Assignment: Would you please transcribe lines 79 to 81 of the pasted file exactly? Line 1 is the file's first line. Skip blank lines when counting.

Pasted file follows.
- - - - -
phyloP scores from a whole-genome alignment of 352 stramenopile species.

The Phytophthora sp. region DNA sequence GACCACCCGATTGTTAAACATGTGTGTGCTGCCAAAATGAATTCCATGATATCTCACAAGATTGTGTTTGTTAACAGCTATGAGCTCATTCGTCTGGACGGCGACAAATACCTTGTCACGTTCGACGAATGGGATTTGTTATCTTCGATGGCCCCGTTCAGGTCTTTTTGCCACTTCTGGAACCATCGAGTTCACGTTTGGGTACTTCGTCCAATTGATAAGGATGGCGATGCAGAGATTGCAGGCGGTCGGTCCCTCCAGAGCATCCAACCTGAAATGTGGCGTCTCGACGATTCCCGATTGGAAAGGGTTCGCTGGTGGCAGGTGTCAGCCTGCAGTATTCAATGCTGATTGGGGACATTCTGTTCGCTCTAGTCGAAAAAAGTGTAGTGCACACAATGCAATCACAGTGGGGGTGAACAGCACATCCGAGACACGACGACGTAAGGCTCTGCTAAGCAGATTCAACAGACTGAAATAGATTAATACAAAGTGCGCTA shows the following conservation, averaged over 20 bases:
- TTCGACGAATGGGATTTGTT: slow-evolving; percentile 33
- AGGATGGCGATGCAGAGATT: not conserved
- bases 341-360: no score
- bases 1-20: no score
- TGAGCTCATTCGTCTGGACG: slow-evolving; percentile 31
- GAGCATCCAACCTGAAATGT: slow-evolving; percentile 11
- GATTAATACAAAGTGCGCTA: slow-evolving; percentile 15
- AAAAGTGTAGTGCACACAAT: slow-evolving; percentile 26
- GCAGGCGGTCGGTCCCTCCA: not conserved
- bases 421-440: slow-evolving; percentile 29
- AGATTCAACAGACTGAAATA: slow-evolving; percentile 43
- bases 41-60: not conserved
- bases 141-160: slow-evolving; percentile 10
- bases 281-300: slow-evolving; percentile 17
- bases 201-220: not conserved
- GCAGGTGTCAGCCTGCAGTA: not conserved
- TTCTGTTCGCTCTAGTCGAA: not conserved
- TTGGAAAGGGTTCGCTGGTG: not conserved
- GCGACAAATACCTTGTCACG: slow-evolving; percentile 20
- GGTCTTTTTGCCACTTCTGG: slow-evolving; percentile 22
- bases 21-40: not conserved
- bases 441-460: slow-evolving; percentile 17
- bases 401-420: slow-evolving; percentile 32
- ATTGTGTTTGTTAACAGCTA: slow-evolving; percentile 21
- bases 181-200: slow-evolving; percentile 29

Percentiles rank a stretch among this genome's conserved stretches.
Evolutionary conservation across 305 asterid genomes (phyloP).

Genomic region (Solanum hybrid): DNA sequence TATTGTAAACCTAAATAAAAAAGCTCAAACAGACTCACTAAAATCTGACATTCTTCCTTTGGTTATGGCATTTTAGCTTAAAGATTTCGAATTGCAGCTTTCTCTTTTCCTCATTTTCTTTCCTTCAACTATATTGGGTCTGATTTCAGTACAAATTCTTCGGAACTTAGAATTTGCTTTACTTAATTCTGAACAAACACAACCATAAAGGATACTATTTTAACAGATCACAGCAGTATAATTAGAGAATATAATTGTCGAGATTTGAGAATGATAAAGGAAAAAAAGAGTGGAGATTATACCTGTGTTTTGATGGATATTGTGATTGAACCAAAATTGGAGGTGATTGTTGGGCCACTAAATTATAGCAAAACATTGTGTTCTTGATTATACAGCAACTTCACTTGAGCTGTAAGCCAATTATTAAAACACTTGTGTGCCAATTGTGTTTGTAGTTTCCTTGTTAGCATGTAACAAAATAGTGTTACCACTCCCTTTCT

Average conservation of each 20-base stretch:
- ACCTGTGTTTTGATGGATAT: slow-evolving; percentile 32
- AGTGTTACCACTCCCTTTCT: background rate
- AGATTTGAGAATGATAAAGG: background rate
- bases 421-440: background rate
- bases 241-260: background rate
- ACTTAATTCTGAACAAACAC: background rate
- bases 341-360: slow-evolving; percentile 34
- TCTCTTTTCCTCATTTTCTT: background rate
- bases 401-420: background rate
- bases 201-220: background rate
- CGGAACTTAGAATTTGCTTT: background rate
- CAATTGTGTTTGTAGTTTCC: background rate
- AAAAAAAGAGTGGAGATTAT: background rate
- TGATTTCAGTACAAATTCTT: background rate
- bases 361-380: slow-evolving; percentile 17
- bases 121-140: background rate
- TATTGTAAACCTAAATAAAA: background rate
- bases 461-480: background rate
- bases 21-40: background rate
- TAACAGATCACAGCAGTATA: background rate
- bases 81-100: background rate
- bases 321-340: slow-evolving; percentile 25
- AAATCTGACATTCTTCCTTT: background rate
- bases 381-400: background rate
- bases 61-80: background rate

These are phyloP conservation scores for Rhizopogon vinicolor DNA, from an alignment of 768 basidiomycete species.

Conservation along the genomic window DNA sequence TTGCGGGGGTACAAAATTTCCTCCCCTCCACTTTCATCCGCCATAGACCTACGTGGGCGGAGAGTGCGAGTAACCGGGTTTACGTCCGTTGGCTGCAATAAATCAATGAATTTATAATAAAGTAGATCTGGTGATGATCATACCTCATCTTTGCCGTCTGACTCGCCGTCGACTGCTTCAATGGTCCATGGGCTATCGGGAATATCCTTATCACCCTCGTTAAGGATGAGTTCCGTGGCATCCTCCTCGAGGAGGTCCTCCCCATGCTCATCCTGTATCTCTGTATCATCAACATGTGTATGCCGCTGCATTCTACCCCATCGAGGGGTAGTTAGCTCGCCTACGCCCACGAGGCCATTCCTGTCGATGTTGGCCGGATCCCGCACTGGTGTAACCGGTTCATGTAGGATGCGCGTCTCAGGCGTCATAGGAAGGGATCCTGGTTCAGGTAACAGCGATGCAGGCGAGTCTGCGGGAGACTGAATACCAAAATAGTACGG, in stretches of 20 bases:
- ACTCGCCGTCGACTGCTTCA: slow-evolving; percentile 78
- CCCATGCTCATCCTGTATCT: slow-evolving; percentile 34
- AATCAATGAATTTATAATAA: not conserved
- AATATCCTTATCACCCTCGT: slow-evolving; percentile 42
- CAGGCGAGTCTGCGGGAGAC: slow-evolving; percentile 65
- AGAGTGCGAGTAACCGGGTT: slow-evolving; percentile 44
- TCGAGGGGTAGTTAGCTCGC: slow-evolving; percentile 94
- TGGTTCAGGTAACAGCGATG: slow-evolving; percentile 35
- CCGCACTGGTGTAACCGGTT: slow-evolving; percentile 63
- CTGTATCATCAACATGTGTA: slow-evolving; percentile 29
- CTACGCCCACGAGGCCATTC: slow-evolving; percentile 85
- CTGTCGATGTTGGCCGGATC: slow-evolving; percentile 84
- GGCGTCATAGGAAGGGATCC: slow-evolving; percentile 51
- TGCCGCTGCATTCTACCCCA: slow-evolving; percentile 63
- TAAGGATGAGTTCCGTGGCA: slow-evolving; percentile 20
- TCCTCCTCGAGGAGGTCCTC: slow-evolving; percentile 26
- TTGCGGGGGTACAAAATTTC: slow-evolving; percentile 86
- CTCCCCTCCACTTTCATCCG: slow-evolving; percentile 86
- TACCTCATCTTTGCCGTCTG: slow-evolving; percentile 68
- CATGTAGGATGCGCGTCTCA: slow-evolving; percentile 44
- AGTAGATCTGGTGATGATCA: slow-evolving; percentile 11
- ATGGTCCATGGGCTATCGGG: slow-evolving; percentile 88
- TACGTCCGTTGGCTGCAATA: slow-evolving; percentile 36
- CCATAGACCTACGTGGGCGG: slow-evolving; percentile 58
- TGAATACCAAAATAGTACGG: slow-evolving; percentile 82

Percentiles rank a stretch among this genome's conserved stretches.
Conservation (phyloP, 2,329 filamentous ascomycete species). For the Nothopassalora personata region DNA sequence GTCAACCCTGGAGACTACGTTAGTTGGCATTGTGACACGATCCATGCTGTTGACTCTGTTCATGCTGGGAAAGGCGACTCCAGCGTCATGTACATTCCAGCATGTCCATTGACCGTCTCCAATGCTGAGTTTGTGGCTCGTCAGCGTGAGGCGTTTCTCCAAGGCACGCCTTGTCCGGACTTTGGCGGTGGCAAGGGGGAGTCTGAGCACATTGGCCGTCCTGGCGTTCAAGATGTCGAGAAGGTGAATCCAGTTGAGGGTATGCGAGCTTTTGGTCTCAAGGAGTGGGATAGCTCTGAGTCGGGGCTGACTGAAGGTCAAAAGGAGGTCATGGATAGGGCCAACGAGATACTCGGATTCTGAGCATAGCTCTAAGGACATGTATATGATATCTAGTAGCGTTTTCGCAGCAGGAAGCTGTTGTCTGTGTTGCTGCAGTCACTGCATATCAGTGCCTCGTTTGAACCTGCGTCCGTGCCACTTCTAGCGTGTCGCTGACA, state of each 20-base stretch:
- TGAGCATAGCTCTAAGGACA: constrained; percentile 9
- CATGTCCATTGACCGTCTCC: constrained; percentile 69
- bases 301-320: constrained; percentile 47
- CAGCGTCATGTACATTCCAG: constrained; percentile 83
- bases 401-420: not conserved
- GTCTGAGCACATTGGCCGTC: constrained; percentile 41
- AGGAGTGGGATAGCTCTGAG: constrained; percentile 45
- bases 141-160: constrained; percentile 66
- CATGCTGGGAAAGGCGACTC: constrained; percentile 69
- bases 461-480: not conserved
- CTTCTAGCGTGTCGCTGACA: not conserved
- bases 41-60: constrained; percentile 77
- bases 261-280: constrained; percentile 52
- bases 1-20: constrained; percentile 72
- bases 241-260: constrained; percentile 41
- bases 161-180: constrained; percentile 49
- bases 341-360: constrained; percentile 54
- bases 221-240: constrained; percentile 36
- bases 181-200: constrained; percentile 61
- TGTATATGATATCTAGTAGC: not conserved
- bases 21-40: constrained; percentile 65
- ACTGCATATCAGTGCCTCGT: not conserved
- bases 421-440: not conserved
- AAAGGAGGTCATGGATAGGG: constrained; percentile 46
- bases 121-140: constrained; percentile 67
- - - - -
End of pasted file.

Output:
- AGTAGATCTGGTGATGATCA: slow-evolving; percentile 11
- ATGGTCCATGGGCTATCGGG: slow-evolving; percentile 88
- TACGTCCGTTGGCTGCAATA: slow-evolving; percentile 36